Current Price –$0.55
Offer Price – $0.8
Upside – 50% ($250 for holders of less than 1000 shares)
Expiration Date – TBD
Paybox Board of Directors decided that the costs of being an SEC reporting company outweigh the benefits and, thus, it is no longer in company’s best interests or the best interests of stockholders, for PBOX to remain an SEC reporting company. To deregister the company needs to have less than 300 shareholders. To achieve that the company is proposing 1-for-1000 reverse stock split and cashing out stockholders (at $0.8 per share) who own less than 1000 shares. Expected annual savings for the company are in the range of $346k-$425k compared to $6.5m market cap and $8m in annual revenues.
Stock is illiquid, but at the moment of writing there is a seller at $0.55/share.
Source and Amount of Funds
Management anticipates that the total cash requirement for the reverse stock split will be approximately $420,000. This amount includes approximately $180,000 (equivalent to 1.7% of the shares outstanding) needed to cash out fractional shares, approximately $210,00 of legal, accounting and financial advisory fees, approximately $5,000 for transfer agent costs and approximately $25,000 of other costs, including costs of printing and mailing, to effect the reverse stock split.
The cash requirements will probably turn out to be much higher eventually, especially with regards to amount required to cash out fractional shares – company currently estimates only 225 fractional share accounts. This is likely to change after smaller shareholders start acquiring odd-lots specifically to benefit from this offer. However, due to low liquidity the number of fractional shareholders is likely to remain limited.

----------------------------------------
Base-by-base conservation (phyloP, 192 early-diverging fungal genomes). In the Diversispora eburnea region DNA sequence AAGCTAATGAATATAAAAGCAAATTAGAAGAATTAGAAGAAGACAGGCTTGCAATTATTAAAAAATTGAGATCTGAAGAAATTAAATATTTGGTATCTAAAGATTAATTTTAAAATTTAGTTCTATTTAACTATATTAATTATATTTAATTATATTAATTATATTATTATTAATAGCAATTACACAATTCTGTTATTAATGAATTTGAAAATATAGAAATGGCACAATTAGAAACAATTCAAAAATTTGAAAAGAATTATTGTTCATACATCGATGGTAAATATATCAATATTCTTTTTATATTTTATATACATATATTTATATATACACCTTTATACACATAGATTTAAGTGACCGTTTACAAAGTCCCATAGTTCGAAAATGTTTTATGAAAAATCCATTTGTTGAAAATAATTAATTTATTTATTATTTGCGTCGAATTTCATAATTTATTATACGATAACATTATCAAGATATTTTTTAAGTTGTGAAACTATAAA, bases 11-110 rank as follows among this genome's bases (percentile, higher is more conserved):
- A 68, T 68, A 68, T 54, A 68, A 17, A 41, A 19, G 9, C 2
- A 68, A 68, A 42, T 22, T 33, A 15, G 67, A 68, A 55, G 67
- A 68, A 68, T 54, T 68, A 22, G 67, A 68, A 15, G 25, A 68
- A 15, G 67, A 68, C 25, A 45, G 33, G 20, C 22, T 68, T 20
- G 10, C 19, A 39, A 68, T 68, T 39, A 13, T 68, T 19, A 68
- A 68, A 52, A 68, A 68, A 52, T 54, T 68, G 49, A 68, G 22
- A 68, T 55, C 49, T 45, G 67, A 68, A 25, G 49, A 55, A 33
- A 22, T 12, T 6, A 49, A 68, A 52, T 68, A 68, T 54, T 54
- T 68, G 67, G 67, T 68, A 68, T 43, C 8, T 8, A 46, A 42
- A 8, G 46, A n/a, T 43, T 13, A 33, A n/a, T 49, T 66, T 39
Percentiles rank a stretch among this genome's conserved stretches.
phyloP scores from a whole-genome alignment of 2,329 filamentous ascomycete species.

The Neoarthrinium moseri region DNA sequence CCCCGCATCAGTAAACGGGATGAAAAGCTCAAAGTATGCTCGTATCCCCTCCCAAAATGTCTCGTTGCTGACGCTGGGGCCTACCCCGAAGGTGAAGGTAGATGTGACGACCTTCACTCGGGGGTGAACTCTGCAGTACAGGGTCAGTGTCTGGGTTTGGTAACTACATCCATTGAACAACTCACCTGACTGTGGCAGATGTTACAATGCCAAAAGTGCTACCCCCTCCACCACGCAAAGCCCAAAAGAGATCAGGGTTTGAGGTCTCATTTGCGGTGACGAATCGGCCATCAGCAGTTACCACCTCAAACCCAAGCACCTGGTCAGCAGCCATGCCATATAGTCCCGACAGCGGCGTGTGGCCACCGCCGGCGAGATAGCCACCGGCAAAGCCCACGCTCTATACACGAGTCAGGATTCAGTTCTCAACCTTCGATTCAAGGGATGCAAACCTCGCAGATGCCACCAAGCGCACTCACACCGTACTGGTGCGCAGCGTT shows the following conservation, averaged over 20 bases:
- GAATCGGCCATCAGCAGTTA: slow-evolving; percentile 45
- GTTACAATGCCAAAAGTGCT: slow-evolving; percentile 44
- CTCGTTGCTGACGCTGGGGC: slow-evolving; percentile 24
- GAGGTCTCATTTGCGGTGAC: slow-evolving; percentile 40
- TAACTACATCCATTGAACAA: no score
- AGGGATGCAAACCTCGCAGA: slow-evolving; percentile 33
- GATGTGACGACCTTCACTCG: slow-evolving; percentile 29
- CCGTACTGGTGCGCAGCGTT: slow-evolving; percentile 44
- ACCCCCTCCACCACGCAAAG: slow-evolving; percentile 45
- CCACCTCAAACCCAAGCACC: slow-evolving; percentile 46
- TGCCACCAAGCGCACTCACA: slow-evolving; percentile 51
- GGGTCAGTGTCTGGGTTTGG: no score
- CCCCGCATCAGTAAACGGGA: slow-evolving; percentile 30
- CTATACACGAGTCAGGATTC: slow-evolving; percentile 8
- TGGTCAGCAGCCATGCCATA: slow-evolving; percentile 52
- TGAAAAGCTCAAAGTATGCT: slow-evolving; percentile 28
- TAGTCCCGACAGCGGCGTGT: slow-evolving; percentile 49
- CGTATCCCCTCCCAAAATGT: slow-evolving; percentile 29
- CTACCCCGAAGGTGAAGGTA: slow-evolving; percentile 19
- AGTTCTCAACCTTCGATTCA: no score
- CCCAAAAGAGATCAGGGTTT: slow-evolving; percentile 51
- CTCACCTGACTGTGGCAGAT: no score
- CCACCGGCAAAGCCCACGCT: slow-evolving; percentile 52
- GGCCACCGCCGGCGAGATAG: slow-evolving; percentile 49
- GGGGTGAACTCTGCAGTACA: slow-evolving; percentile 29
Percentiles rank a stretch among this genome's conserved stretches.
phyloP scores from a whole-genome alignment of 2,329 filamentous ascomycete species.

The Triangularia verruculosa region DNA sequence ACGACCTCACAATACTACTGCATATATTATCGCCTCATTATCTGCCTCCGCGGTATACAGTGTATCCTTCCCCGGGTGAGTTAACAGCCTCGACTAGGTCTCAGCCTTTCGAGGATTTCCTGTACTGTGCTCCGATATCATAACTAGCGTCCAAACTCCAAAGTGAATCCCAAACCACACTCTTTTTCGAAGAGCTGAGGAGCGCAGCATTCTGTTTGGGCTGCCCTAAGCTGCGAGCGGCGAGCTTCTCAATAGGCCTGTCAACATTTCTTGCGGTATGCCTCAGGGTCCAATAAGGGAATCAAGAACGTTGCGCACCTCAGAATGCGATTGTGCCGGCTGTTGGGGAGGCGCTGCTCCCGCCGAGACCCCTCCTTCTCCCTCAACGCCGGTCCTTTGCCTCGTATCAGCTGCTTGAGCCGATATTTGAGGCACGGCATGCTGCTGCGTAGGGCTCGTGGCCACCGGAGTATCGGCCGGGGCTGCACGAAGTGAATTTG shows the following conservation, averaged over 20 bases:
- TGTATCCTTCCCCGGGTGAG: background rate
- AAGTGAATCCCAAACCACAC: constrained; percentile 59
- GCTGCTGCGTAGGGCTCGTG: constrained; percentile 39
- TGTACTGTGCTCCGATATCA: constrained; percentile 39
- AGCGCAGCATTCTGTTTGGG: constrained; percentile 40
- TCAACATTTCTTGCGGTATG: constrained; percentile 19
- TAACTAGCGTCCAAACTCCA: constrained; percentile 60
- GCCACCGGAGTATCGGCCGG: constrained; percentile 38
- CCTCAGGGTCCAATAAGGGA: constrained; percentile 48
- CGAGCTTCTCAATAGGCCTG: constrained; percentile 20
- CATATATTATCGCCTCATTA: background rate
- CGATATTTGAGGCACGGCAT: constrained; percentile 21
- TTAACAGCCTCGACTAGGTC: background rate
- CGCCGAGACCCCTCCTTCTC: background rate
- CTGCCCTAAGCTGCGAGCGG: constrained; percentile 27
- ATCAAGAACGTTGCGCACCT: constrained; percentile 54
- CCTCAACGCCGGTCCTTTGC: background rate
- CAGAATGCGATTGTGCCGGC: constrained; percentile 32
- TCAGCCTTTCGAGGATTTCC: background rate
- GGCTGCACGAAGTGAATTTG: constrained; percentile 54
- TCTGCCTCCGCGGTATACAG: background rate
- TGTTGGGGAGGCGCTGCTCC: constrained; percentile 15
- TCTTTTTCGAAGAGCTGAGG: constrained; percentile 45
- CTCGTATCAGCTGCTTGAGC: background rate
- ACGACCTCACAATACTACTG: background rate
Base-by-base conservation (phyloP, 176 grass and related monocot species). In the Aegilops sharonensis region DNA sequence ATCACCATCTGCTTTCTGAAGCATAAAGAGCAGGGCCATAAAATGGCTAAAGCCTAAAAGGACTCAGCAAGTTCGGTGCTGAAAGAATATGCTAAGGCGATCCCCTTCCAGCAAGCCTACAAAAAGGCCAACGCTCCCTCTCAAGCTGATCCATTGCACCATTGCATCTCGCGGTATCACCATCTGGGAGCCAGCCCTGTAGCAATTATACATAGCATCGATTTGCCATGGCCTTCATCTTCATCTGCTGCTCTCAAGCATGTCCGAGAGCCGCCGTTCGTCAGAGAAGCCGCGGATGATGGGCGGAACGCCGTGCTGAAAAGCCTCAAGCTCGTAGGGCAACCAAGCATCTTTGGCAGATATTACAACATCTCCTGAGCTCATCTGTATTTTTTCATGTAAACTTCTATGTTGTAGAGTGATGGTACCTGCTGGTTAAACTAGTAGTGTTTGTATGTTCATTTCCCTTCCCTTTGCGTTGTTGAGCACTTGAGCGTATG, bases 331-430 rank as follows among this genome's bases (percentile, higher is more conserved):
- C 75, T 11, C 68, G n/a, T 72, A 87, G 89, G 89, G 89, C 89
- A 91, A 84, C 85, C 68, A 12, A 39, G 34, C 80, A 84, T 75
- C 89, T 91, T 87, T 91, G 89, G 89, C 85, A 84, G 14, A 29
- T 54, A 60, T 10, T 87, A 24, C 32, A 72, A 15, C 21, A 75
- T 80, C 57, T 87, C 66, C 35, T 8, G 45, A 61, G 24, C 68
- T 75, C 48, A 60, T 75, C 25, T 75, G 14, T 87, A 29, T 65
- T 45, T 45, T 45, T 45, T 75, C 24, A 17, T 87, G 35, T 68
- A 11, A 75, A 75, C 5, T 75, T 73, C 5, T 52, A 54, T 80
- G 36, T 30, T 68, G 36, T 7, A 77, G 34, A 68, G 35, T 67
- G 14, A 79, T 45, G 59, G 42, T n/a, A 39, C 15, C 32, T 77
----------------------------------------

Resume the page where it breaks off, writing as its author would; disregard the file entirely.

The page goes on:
Company had $2.6m in cash as of Sep 2016 and could potentially buy out 25% of the shares outstanding if necessary.
Risks and Mitigants
The biggest risk with these types of reverse stock splits for nano-caps is that transaction gets cancelled after to many fractional accounts buy into it, and it no longer pays-off for the company to cash out all newly minted odd lot accounts at a premium. Hancock Fabrics (HKFI) is a perfect example of such cancellation. Shares dropped subsequently after all odd-lot holders started selling following the cancellation. HKFI filed for bankruptcy this year.
However, I believe PBOX deal is likely to go through as described:
- Firstly, majority (60%) of stock is owned by insiders and they seem to like the idea of cashing out smaller shareholders and in turn increasing their own stake in the company.
- Secondly, company is operating profitably and generates cash. 2015 has been especially good year for the company, when it generated $1.5m in cash vs $6.5m market cap currently. The company lost couple of clients recently and therefore 2016 performance has not been as great, but PBOX still operates above break-even If performance ever returns to 2015 levels, then at current prices PBOX is a real bargain. So it is not hard to see why insiders might want it all for themselves.
- Thirdly, even if the amount to cash out fractional shares increases 10x compared to management’s estimate (unlikely due to low liquidity), this reverse stock split would still be a great deal financially – $2m expense vs $0.4m annual savings + increased ownership % for insiders.
- And lastly, the company seems to have a viable business model (software for working capital management). Despite being nanocap PBOX largest clients are HP, IBM, Siemens and etc. Over the last couple of quarters PBOX launched new product and started on-boarding new banking clients. Latest conference calls provide decent updates on the recent business developments – not many nano-caps with $6m have regular and informative calls with investors.